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Homework Help: Statistical Physics

  1. Apr 3, 2010 #1
    1. The problem statement, all variables and given/known data

    Consider a thermal system at temperature T where the probability of finding the system
    in a microstate r with energy Er is given by an arbitrary probability distribution pr that is
    normalised so that Sum(pr) = 1.

    Let kB denote Boltzmann’s constant and consider the Boltzmann distribution

    [tex]p^{B}_{r}= \frac{e^{-\beta E_{r}}}{Z}[/tex]

    where Z is the partition function and beta = 1/kB.T

    Now we want to compare an arbitrary probability distribution

    [tex]p_{r}[/tex] with the Boltzmann distribution [tex]p^{B}_{r}[/tex]. Let

    [tex]S = - k_{B} \sum p_{r} ln p_{r}[/tex] denote the entropy of the system characterised by an arbitrary probability distribution and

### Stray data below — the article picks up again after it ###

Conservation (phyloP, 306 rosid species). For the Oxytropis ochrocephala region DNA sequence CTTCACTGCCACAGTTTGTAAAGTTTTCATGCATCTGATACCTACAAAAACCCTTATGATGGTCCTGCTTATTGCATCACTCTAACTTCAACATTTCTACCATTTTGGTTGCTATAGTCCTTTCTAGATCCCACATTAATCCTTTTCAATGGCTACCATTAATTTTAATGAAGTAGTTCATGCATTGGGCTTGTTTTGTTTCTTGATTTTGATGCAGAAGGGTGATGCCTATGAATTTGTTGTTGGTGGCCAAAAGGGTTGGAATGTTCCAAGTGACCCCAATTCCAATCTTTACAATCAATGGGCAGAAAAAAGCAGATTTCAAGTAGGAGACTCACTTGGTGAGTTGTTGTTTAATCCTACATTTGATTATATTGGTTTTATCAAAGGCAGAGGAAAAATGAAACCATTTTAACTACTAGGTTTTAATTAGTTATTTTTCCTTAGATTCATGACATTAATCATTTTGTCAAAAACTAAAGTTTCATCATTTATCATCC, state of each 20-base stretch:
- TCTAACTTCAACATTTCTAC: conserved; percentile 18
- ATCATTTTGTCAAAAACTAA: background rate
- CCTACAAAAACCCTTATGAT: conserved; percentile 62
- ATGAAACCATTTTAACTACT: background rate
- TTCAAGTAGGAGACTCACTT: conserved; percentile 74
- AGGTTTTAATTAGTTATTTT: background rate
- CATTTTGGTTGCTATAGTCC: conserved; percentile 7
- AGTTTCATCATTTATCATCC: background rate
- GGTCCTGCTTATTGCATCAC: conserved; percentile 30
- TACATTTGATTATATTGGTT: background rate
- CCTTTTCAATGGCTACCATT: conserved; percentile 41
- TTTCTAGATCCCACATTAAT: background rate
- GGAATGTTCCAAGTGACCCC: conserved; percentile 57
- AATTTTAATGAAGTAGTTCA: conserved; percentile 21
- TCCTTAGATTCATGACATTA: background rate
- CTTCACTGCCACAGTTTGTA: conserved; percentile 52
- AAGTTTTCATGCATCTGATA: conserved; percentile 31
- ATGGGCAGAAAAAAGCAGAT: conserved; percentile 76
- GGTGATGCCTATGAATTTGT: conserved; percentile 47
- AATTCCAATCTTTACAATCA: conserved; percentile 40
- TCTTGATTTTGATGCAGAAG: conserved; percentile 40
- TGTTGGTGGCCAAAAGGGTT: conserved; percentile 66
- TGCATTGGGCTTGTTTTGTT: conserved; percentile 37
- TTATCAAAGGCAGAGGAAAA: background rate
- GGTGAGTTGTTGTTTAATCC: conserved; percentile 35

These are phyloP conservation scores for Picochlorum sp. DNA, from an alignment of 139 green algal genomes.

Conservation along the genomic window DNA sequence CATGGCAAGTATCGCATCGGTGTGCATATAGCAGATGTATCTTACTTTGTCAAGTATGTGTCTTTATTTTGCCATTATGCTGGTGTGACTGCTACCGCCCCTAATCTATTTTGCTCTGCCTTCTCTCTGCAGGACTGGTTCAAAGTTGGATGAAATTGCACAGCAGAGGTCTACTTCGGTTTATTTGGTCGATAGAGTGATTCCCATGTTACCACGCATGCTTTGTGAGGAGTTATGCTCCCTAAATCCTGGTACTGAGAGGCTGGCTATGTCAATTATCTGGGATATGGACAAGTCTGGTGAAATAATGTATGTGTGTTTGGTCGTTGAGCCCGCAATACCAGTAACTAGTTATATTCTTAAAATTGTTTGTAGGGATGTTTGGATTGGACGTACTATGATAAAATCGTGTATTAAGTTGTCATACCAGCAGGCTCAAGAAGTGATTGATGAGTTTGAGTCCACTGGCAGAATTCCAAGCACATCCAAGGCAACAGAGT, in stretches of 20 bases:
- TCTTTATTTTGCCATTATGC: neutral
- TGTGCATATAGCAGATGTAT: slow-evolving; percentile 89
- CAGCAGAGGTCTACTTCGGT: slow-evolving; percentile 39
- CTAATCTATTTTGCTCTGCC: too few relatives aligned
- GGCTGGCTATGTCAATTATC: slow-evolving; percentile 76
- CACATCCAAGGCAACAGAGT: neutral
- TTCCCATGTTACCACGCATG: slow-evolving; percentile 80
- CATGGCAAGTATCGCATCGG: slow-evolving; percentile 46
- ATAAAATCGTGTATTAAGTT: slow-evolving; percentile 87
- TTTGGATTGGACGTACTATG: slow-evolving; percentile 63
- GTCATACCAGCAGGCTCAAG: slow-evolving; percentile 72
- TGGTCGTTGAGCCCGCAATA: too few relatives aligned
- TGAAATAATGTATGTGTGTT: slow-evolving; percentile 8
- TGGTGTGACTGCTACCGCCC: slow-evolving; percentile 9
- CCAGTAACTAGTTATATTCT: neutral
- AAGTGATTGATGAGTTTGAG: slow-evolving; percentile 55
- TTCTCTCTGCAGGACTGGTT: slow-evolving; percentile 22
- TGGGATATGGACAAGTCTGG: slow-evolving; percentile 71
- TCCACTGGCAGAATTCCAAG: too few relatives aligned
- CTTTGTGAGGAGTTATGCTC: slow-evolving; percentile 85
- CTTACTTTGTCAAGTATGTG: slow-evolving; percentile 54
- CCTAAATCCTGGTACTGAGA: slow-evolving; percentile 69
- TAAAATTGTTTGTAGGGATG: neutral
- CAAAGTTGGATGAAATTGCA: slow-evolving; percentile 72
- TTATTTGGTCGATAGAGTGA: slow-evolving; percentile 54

[tex]S^{B} = - k_{B} \sum p^{B}_{r} ln p^{B}_{r}[/tex]

    denote the entropy of the system characterized by the Boltzmann distribution. By adding and subtracting

    [tex]k_{B} \sum p_{r} ln p^{B}_{r}[/tex]

    we can write:

    [tex]S - S^{B} = k_{B}\sum (-p_{r} ln p_{r} + p_{r} ln p^{B}_{r} - p_{r} ln p^{B}_{r} + p^{B}_{r} ln p^{B}_{r} )[/tex]

    Assuming that the two probability distributions pr and pBr yield the same mean energy <E>, show that

    [tex]S - S^{B} = k_{B} \sum p_{r} ln \frac{p^{B}_{r}}{p_{r}} [/tex]

    2. Relevant equations

    [tex]<E> = \sum p_{r} E_{r} [/tex]

    3. The attempt at a solution

    [tex] <E> = \sum p_{r} E_{r} = \frac{1}{Z} \sum E_{r} e^{-\beta E_{r}}[/tex]

    I was thinking you can cancel the summation and conclude the arbitrary distribution = the boltzmann distribution? I would then use this result and show the last two parts of the S - SB expression = 0.
    Last edited: Apr 3, 2010
  2. jcsd
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